Our research indicated that teachers gained much through collaborating and sharing ideas with each other instead of relying on top-down dumbing of digital technology to schools or working solitarily to try solving all technological and pedagogical problems (Kupiainen et al., 2016). We conclude our research as follows:

In this study, teachers described their enthusiasm, motivation, and self-efficacy and collective efficacy for integrating technology in the classroom. This, in turn, reflects well on an approach to teachers’ professional development that is grounded in collaborative decision making, knowledge sharing, and planning. (Kupiainen et al., 2016, p. 127)

The teachers who participated in the Digital Book Project collectively demonstrated active agency with a diverse and deep knowledge of the possibilities of the NCC, also in the realm of digital technologies and ICT competence, and were able to apply their understanding of NCC to different contexts. This requires that teachers have strong professional capital. A teacher’s professional capital is a concept introduced by Hargreaves and Fullan (2012). For them professional capital is a combination of human, social, and decisional capital in the teaching profession (Hargreaves & Fullan, 2012). It is about collective responsibility and commitment that teachers develop with colleagues constantly in relation to students so that they can achieve their best.

It is possible only if teachers get strong support from their colleagues, principals, and other professionals at the school. Developing professional capital for the digitalisation of schools is a collective process involving sustained professional collaboration.

In fact, based on our survey of teaching multiliteracy at primary schools (Kulju et al., 2020), 77% of class teachers (N = 590) say they use ICT willingly, 86% try new teaching methods willingly, 91% co-operate with other teachers, and 81% get support from other teachers and principals. This indicates that support and co-operation with other teachers seems to be at a rather good level in primary schools as well as the use of ICT. However, 8% of teachers say that they do not use ICT willingly, and 15% do neither disagree nor agree with the statement “I use ICT willingly.”

ICT barriers at school

Based on the research by Vainikainen et al. (2020), one reason for school-level variation during the school shutdown “may be explained by teachers’ varying digital competences and the availability of devices and resources” (p. 26). In fact, some studies have shown that schools and teachers may have many different barriers in integrating ICT into teaching. The European ICT in Education survey grouped obstacles into three major sets: equipment-related obstacles, pedagogy-related obstacles, and attitude-related obstacles (European Commission, 2019).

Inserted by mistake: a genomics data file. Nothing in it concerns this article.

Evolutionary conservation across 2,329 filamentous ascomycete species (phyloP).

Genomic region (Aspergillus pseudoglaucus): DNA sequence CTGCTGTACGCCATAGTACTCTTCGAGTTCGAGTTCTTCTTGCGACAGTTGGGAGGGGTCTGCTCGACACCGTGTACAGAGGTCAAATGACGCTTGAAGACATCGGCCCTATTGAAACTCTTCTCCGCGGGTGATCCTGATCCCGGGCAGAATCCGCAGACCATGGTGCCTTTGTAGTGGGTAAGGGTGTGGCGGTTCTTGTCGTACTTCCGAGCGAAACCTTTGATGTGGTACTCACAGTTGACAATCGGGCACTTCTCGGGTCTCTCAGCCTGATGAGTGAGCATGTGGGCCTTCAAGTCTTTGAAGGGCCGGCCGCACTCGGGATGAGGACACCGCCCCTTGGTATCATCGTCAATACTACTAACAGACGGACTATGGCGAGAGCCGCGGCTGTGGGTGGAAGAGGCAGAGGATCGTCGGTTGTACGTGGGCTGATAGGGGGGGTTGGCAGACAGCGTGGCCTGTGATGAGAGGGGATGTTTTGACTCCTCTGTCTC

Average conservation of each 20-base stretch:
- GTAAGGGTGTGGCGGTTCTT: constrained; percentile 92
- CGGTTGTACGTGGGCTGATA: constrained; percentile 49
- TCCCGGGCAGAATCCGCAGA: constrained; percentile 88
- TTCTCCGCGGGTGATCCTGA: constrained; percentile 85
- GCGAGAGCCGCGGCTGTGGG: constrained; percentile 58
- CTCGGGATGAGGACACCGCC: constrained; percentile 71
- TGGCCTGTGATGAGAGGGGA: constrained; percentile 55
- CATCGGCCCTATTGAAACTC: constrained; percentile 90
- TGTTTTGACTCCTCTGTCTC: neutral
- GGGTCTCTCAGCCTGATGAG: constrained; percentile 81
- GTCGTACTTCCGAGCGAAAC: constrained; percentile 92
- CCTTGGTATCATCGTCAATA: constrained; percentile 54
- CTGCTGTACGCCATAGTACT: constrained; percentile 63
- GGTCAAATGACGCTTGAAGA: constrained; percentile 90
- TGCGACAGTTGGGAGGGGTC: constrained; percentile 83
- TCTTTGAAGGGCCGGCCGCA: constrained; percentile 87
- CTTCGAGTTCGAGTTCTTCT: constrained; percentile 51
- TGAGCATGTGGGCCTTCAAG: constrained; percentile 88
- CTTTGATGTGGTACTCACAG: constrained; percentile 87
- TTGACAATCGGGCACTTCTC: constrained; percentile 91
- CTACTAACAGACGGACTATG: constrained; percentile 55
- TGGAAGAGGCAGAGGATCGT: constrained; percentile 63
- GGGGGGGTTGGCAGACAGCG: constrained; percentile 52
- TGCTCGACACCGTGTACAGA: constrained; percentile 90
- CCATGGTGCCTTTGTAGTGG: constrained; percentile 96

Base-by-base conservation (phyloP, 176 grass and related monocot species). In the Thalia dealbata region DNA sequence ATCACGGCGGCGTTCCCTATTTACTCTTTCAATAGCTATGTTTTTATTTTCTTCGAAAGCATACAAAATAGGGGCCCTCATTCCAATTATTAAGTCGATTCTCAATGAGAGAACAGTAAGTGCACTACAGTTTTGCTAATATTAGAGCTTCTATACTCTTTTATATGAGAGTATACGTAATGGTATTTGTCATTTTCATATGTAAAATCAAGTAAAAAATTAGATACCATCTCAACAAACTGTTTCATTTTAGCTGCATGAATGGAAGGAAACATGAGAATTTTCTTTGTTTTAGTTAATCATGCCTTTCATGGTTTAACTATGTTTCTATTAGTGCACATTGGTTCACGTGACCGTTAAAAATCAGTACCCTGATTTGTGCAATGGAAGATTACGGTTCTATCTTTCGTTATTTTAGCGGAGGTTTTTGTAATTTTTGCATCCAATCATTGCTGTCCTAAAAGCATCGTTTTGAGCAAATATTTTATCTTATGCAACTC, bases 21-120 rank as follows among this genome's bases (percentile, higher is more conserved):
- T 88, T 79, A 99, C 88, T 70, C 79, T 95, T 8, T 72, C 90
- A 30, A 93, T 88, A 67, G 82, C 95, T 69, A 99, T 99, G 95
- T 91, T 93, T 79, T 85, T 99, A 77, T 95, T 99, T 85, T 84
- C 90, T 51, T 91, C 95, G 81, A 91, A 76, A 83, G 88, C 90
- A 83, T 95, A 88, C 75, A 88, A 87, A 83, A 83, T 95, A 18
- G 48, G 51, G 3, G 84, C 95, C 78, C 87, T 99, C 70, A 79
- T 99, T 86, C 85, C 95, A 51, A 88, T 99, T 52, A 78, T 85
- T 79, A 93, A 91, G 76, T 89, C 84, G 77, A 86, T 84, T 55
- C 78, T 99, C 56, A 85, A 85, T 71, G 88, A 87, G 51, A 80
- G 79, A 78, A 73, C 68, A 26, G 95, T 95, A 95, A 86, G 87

Obstacles and barriers to using ICT in lessons are examined in EduLit as well. A member of our research group, Virva Törmälä, has identified in her case study (Törmälä, 2021) five main categories of ICT barriers in primary school (Table 1).

The research by Törmälä (2021) (Table 1) gives an interesting overview to the technology-supported learning at school at the primary level: pupils have difficulties signing in to the schools’ network and learning environment, digital learning environment is difficult to use and not designed for the use of children, school network does not allow too many pupils to connect at the same time, and learning situation is chaotic due to many technical challenges, lack of skills, and lack of time. Technology creates a new layer to the school and needs continuous updating, security, and support for teachers as well as pupils.

In my ethnography, I observed the same kinds of challenges (Kupiainen, 2013). In particular, time was a scarce resource at school. The usual 45-minute period of school teaching is an extremely short time for almost anything other than listening to the teacher. One of the teachers in the research school referred to time as one of the main obstacles to using ICT at school:

Table 1. Classification of ICT barriers based on qualitative data analysis (adapted from Törmälä, 2021, pp. 35–36)
Classification category (macro-level barrier) Definition (sub-category of macro-level barrier) Examples (How macro-level barriers manifest at micro-level? Ex = Example)
A) Inadequate software/hardware

A1 Poor usability of for ePortfolio purposes

A2 Complicated login procedure with desktop computers

A3 Unpredictable occurrences

A1Ex1 Saving a photo and adding some text required more than 20 steps in the user interface of

A1Ex2 Logic and user interface components of were not optimal for ePortfolios

A2Ex1 Multiple logins and several usernames and passwords were needed